-Nausea and vomiting
-Fever > 99.8F
-May have costovertebral angle tenderness
-+/- symptoms of cystitis

2. Labs:
-UA may show white cell casts,
-send urine for culture & sensitivities
-Pregnancy test in females


Pyelonephritis - treatment
1. Mild to moderate illness? 3
2. Severe illness requiring hospitalization? 4

1. Mild to moderate illness:
-Can rehydrate and give a parenteral dose of antibiotics in ER and observe for 8-12 hours
-IV antibiotic—ceftriaxone
- d/c on fluoroquinolone x 7d

2. Severe illness requiring hospitalization:
-High fever, pain, marked debility
-Inability to maintain oral hydration or take oral meds
-Concerns about patient compliance


1. Presentation? 3
2. DDx? 5

1. Colicky flank pain
-Varying from mild ache to very intense
2. Migrates as stone moves down ureter—radiation
3. Hematuria: common but may be absent in up to 20% of patients

2. Differential Diagnosis
-Ectopic pregnancy
-Acute intestinal obstruction or appendicitis
-aortic aneurysm
-Persons seeking narcotics
-Renal infarct


1. Nephrolithiasis may lead to what? 2

2. Diagnosis? 3

-persistent renal obstruction,
-which could cause permanent renal damage if left untreated….hydronephrosis

-Abdominal plain films
-Usually non-contrast helical CT scan
-US in pts who need to avoid radiation


Treatment of nephrolithiasis
-Many patients can be managed conservatively with pain medication and hydration until the stone passes. How should we manage if they arent going right to surgery?

Urgent urological consult is warranted in patients with what? 4

1. They should be straining their urine
2. If the stone is


Initial management of genitourinary trauma?

1. Focus on rapid identification and stabilization of life-threatening injuries

2. Genitourinary trauma is rarely life-threatening although a shattered kidney or major renal vascular laceration can pose a threat to life or to the kidney itself

3. Once the patient is stabilized evaluation for genitourinary injury is undertaken


GU trauma assessment: secondary survey
1. Inspect what? 2
2. Look for blood where?
3. Look in the folds of the buttocks for what? What would this indicate?
4. Rectal exam for? 3

1. Inspect
-perineum and
-external genitalia

2. Look for blood on the underwear

3. Look in the folds of the buttocks for perineal lacerations which may indicate a pelvic fracture

4. Rectal exam
-Sphincter tone
-Presence of blood
-Position of prostate


1. What is the most common type of injury? 2

2. Most common site of urethral injury

-Avulsion of the puboprostatic ligament then
-stretching of the membranous urethra

2. can result in a partial or complete disruption of the urethra at it’s weakest point, the bulbomembranous junction


GU Trauma assessment: Secondary survey
1. Males? 2
2. Females? 3

1. Examination of scrotum for bruising or testicular rupture
2. Look for blood at the penile meatus

1. Check the vaginal introitus for lacerations or hematoma
2. Any suspicion of pelvic trauma/hematoma/bruising do a bimanual exam to evaluate for vaginal blood
3. Any sign of vaginal blood will need a speculum exam to rule out vaginal laceration


Urethral and bladder injuries
Suspect a urethral injury if?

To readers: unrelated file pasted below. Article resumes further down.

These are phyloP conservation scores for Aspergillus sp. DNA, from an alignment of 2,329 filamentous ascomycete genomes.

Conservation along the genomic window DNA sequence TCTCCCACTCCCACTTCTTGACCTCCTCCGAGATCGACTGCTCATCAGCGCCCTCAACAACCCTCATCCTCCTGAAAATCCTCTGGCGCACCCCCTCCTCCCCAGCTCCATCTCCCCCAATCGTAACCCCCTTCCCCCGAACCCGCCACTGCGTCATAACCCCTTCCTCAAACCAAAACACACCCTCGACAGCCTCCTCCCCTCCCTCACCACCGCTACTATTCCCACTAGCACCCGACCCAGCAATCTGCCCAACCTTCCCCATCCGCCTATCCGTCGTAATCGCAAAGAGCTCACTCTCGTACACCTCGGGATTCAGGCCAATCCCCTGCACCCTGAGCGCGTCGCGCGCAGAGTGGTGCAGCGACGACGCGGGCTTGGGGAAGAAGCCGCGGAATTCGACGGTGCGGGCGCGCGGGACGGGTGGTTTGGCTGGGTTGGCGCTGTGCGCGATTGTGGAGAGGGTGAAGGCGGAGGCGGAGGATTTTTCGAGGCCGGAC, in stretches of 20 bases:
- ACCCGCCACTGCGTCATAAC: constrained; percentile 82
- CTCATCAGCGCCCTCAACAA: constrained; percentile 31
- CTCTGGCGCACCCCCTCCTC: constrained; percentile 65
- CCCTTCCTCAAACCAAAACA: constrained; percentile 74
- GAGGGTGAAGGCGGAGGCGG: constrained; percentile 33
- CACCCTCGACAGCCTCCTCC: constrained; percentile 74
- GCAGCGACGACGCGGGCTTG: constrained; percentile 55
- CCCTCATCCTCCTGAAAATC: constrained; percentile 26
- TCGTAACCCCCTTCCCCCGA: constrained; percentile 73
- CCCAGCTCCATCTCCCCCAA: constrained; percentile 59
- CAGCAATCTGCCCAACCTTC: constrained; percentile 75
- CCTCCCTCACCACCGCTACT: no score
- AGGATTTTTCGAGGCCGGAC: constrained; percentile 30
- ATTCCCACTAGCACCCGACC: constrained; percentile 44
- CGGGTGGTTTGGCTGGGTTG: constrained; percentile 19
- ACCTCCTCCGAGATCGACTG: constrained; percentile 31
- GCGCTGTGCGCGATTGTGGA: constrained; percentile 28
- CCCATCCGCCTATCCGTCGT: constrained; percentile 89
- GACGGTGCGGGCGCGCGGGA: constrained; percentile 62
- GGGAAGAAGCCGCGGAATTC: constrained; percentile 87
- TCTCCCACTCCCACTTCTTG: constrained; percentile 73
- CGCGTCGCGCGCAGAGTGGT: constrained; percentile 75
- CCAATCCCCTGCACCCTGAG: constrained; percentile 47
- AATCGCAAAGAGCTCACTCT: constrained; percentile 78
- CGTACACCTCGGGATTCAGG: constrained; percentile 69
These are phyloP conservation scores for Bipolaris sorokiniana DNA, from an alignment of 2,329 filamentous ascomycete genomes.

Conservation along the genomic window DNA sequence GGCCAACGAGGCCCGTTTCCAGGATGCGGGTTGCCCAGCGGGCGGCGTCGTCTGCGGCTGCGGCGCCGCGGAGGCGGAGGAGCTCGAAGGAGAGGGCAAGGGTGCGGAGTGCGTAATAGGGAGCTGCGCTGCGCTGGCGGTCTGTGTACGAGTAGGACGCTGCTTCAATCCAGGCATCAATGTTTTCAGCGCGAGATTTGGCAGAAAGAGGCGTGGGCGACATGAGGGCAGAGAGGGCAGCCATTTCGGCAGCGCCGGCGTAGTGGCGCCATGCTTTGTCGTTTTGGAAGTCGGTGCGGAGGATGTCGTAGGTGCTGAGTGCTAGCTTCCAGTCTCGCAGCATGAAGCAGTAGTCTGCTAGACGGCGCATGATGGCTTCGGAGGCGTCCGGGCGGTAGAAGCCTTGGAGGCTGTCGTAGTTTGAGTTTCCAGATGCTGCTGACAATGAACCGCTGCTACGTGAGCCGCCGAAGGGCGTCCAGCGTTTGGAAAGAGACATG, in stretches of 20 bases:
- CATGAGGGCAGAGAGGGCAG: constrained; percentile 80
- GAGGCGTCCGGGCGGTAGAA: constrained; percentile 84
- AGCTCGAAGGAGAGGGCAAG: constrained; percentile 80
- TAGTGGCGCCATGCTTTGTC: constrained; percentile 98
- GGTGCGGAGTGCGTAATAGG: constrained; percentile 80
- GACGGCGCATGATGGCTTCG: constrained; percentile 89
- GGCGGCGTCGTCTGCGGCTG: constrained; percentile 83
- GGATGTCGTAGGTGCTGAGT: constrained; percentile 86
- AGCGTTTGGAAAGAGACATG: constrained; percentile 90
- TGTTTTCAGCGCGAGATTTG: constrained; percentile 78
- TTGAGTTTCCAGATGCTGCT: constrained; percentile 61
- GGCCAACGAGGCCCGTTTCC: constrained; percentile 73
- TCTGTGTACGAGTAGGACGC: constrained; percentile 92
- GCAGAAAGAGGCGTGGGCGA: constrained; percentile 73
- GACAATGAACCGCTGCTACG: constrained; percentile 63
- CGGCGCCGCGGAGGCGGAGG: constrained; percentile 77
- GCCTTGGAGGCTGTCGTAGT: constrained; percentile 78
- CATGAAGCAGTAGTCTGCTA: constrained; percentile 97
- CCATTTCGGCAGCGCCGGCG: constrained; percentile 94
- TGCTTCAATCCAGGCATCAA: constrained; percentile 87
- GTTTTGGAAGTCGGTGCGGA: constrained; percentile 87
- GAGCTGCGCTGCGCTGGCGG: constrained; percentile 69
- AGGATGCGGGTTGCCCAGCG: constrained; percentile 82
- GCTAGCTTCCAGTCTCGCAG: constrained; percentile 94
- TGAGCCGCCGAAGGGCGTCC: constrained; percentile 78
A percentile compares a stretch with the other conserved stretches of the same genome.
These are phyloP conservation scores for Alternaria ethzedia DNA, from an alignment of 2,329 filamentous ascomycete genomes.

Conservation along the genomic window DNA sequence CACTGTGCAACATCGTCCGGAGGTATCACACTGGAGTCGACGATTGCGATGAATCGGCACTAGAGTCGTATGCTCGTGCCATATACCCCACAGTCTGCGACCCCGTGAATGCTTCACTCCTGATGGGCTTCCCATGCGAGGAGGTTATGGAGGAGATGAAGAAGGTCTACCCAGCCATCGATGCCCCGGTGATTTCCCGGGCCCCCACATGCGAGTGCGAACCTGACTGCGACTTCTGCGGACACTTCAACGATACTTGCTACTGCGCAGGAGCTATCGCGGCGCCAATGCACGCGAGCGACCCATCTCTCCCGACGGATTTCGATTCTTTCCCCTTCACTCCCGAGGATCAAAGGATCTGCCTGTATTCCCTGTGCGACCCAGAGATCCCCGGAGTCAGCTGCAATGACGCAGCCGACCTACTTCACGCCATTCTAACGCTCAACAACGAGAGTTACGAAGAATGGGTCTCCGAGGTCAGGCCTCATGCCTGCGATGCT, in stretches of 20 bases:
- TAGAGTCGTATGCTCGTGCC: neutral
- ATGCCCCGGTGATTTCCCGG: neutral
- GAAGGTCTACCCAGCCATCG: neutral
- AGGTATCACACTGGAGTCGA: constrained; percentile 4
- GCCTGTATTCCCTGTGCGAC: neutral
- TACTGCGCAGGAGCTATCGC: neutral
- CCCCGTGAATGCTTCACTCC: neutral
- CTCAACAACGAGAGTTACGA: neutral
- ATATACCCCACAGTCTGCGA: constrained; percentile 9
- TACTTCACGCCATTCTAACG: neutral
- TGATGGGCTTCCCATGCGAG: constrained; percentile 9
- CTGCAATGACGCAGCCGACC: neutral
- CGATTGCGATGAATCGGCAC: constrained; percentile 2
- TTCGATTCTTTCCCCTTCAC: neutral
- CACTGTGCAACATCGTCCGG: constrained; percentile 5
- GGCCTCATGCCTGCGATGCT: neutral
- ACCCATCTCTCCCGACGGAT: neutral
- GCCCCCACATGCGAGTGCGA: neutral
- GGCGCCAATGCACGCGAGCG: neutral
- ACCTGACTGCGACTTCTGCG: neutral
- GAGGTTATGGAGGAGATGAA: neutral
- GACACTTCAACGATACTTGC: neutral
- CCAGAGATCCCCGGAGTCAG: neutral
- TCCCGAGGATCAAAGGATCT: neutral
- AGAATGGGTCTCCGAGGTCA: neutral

1. Blood at urethral meatus
2. Gross hematuria
3. Inability to void
4. Absent or abnormally positioned prostate
5. Ecchymosis or hematoma of the penis, scrotum or perineum
6. Plain films reveal a pelvic fracture


Urethral and bladder injuries
1. Prior to inserting a Foley catheter a what must be done to evaluate the integrity of the urethra?

2. The procedure is deferred only if what?

1. retrograde urethrogram (RUG)

2. pelvic angiography is being done to control pelvic hemorrhage


Urethral and bladder injuries
1. In the presence of gross hematuria without other signs of urethral injury? 2
2. If a Foley catheter has been placed and there is gross hematuria or a pelvic fracture with microscopic hematuria (RBCs>25 per HPF)?

-Foley catheter may be inserted
-Any resistance abort the attempt and do a RUG

evaluate for bladder rupture with retrograde cystography or retrograde CT cystography


Bladder injuries
1. What are contusions?
2. Intraperitoneal rupture
-Occurs how?
-Results in?

3. Exztraperitoneal rupture?
-Occurs in association with what?
-Injury force causes what?
-What is an issue if we have bony fragments?

1. Contusions—partial thickness injuries to the bladder wall without rupture
2. Intraperitoneal rupture
-Occurs from blunt force injury to the lower abdomen w/ a full bladder
-Results in rupture of the bladder dome followed by extravasation of urine into the peritoneal cavity

3. Extraperitoneal rupture
-Occurs in association w/ pelvic fractures
-Injury force causes rupture of the anterior or anterior-lateral wall
-Sometimes bony fragments impale the bladder


All patients with a pelvic fracture or gross hematuria should have a what to rule out bladder rupture?



Suspect renal injuries when:

1. Bruising, pain or tenderness of the flank or abdomen
2. Posterior rib or spine fractures
3. Hematuria (gross or microscopic)
4. Shock
5. Fever, flank mass (urinoma)


Renal injuries work up? 2

Renal imaging (CT scan)


Renal imaging (CT scan) is indicated in patients who have the following? 5

1. Penetrating trauma
2. Lower rib fracture
3. Gross hematuria
4. Blunt trauma w/ microscopic hematuria plus shock
5. All clinical signs indicating abdominal organ injury or significant deceleration injury